United Nations, N.Y.
For the second time this spring, Nicaragua and the United States are crossing swords at the Security Council. But this week's duel is a little more low key than the acrimonious bouts of March.
Nicaraguan Foreign Minister Miguel d'Escoto Brockman is pressing Security Council members to adopt a resolution calling for an end to what he calls the US ''undeclared war'' against Nicaragua. No matter how moderately such a resolution might be drafted, it is certain to be vetoed by the US, according to informed sources here.
Nicaragua went to the Council after President Reagan told reporters May 4 that it was ''all right'' with him if Congress wanted to require that US aid to Nicaraguan ''freedom fighters'' be ''overt instead of covert.''
This statement worries some United States allies as well as the Nicaraguans. A European ambassador says: ''If governments get into the business of encouraging insurgents in other countries, we would soon be faced with international chaos. Not only does this violate the UN Charter but it may be a double-edged sword.''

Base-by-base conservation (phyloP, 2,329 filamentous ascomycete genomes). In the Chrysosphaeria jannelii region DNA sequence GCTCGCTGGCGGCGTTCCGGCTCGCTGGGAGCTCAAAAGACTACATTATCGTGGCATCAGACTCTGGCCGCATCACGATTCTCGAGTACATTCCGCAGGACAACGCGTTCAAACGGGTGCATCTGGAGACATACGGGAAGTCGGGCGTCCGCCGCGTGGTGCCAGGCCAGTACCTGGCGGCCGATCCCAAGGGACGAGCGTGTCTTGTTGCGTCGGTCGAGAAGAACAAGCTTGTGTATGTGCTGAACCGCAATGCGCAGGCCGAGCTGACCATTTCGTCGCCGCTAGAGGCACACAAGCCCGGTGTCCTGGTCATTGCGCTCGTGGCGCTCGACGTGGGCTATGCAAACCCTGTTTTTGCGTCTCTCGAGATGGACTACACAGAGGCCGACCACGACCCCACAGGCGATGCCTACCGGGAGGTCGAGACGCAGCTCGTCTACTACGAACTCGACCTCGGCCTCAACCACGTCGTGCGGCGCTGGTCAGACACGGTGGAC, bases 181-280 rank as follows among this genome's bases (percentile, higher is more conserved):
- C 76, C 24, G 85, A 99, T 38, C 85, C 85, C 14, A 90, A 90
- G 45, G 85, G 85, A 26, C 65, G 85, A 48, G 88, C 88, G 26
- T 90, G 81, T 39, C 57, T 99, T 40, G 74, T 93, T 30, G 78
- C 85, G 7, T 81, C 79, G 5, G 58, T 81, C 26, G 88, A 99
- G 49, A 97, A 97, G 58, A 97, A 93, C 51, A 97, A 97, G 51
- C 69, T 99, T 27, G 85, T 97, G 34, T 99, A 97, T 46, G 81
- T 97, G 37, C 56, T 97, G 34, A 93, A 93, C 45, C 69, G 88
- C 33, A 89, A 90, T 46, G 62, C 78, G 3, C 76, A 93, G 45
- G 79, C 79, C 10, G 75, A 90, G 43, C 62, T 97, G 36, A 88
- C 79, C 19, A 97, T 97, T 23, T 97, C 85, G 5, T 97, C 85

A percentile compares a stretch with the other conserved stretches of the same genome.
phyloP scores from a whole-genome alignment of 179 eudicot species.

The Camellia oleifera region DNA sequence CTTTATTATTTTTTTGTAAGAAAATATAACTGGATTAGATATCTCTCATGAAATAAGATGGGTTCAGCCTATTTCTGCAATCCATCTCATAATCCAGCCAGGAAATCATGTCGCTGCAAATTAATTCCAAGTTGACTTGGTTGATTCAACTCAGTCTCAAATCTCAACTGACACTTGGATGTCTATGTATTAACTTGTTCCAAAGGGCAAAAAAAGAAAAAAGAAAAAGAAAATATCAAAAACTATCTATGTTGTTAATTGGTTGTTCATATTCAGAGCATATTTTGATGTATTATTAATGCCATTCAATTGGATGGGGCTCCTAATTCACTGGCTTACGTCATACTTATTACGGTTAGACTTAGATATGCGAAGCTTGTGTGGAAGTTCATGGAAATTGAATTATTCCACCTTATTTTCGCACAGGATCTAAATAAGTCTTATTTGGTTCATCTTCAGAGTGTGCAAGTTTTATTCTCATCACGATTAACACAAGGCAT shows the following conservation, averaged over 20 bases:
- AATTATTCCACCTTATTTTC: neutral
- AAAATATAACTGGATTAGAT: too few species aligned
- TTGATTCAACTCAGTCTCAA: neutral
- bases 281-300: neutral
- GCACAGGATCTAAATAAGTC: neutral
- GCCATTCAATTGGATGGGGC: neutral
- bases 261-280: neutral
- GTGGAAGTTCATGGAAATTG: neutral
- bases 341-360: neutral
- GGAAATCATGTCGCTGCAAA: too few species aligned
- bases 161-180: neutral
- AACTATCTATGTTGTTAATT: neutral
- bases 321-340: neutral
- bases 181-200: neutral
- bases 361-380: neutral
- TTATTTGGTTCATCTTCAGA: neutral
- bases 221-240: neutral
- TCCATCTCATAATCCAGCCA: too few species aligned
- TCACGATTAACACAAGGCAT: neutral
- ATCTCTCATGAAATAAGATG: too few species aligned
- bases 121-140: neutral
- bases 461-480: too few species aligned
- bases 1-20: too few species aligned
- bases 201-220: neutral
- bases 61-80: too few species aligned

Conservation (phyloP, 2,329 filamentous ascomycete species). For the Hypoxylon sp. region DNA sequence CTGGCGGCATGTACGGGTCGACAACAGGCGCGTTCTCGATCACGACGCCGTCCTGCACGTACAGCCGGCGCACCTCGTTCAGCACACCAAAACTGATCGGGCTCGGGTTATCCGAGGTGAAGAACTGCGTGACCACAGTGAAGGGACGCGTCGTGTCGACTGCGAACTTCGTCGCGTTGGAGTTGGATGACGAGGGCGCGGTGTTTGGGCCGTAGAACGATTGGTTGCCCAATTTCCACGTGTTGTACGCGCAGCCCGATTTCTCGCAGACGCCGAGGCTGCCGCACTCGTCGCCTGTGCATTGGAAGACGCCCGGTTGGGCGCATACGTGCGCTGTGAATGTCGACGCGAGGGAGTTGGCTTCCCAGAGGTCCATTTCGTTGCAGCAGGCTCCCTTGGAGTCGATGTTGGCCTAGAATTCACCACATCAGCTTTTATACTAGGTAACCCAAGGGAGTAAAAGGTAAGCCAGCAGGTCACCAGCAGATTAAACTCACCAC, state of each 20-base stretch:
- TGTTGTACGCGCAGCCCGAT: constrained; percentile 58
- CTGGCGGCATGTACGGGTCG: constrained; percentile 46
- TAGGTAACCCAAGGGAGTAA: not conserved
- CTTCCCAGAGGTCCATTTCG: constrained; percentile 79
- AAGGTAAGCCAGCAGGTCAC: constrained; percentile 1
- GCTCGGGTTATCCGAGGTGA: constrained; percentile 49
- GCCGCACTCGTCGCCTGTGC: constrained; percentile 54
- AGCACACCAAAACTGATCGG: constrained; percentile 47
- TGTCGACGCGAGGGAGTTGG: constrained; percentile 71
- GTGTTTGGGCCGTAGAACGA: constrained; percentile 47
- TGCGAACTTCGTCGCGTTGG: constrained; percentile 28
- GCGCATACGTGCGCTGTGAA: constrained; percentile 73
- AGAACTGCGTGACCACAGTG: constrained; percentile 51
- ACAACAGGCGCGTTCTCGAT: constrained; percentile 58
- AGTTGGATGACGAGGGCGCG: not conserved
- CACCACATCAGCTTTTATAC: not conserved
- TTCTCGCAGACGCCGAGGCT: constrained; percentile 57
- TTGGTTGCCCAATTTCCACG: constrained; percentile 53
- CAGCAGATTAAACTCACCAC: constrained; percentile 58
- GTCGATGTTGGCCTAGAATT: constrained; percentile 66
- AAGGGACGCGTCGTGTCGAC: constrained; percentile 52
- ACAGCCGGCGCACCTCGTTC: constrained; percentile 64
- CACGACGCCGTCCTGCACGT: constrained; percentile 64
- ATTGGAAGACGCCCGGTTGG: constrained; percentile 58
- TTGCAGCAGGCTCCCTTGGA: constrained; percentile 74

Basically, the Nicaraguan and US diplomatic positions in the UN debate remain unchanged. Nicaragua favors separate bilateral talks between itself and the US on the one hand, and between itself and Honduras on the other. Tensions with Honduras are rising because anti-Sandinista rebels operate out of bases in Honduras. Nicaragua has called for a United Nations role in policing the Nicaraguan-Honduran border.
The US insists that all regional problems should be addressed simultaneously and favors a regional discussion, preferably through the Organization of American States.